Surface coal mining is the only energy-related activity on federal lands where companies are allowed to promise, without a third-party guarantor, that they’ll be able to cover the cost of restoring land after they are done, according to a Government Accountability Office report released Tuesday.
Sen. Maria Cantwell (D-Wash.), the ranking Democrat on the Senate Energy and Natural Resources Committee, said in a statement that the report indicates coal miners are “getting a sweet deal” compared to other sources of energy development on federal lands, including hardrock mining, oil and gas extraction, and wind and solar development.
A press release by Senate Energy and Natural Resources Committee Democrats said the issue “will likely be raised” at Rep. Ryan Zinke’s (R-Mont.) confirmation hearing on his selection to lead the Department of the Interior.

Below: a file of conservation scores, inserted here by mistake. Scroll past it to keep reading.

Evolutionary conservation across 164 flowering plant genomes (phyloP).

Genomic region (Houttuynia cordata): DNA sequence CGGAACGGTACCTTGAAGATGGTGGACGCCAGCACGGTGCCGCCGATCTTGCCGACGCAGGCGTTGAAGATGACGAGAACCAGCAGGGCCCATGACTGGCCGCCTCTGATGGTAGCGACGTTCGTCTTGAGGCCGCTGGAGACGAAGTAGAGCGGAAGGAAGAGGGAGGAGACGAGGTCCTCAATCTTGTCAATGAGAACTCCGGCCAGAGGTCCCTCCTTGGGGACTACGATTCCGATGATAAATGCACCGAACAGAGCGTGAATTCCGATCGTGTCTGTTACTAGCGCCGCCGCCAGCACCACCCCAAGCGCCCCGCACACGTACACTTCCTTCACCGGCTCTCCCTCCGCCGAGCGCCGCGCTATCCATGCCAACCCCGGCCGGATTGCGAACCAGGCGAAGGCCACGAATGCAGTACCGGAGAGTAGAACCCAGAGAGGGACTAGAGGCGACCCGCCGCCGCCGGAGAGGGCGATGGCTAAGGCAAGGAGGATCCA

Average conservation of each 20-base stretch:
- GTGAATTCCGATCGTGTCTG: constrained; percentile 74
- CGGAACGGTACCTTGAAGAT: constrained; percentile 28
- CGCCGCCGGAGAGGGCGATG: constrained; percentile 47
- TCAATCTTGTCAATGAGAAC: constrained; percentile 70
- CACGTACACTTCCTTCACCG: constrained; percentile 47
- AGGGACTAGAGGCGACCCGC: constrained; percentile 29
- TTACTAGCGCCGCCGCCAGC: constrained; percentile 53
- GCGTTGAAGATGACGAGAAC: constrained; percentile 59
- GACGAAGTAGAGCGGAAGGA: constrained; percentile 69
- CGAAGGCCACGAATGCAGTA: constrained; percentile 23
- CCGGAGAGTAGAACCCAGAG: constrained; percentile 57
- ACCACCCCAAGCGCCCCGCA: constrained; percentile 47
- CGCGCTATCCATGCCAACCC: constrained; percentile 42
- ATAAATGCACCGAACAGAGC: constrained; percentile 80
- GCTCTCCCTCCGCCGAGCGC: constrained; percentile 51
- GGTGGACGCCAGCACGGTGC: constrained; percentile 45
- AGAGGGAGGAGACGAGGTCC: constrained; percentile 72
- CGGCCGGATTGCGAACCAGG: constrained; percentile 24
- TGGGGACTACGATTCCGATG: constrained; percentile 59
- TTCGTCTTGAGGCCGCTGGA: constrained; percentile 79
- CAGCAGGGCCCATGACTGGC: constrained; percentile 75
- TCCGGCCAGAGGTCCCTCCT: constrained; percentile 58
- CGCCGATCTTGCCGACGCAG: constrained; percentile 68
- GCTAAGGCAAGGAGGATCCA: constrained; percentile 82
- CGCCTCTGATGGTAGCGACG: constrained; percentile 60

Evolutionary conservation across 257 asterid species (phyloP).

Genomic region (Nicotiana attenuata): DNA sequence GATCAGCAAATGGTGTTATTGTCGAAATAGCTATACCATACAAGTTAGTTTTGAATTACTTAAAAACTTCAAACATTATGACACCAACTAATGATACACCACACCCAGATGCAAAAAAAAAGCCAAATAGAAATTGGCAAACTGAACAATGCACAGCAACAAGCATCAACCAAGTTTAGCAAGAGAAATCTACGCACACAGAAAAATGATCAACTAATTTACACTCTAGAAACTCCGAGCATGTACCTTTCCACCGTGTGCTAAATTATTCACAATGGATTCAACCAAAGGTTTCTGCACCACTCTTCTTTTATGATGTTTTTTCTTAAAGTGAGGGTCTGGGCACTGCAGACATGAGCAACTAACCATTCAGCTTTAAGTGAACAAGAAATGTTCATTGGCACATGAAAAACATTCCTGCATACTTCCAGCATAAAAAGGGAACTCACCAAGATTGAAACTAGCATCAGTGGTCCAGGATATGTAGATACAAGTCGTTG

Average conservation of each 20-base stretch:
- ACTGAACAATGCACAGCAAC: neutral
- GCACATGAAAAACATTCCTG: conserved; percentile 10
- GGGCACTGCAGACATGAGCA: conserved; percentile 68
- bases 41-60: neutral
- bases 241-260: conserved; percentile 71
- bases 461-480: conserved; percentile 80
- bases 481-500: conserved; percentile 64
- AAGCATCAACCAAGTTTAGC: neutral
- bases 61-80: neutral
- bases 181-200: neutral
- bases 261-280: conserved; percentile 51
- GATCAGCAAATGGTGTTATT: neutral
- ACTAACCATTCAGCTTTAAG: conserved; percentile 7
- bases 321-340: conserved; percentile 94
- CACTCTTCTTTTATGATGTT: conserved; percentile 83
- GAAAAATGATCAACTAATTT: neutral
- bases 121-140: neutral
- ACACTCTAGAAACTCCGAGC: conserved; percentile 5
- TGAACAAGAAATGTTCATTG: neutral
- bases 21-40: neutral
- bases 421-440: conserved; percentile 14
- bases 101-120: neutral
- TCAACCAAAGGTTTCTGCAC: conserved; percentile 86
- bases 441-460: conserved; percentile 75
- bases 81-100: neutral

The policy equates to letting coal-mining companies “promise to pay to clean up their messes later has never been sound policy,” Rep. Raul Grijalva (D-Ariz.), the ranking Democrat on the House Natural Resources Committee, said in a statement.
Bankruptcy filings by major coal companies have put mining companies’ financial promises under a spotlight recently. Some of the country’s largest coal-mining companies, including Peabody Energy, Arch Coal, Patriot Coal, Walter Energy, and Alpha Natural Resources, filed for bankruptcy in 2015 and 2016.
The Bureau of Land Management also allowed this practice, known as “self-bonding” for hardrock mining, until disallowing it for new operations starting in 2001, the report says. The Office of Surface Mining Reclamation and Enforcement also said in September 2016 that it would review its regulations on self-bonding. But the office cannot ban self-bonding for surface mining because it is explicitly allowed under the Surface Mining Control and Reclamation Act, the report says.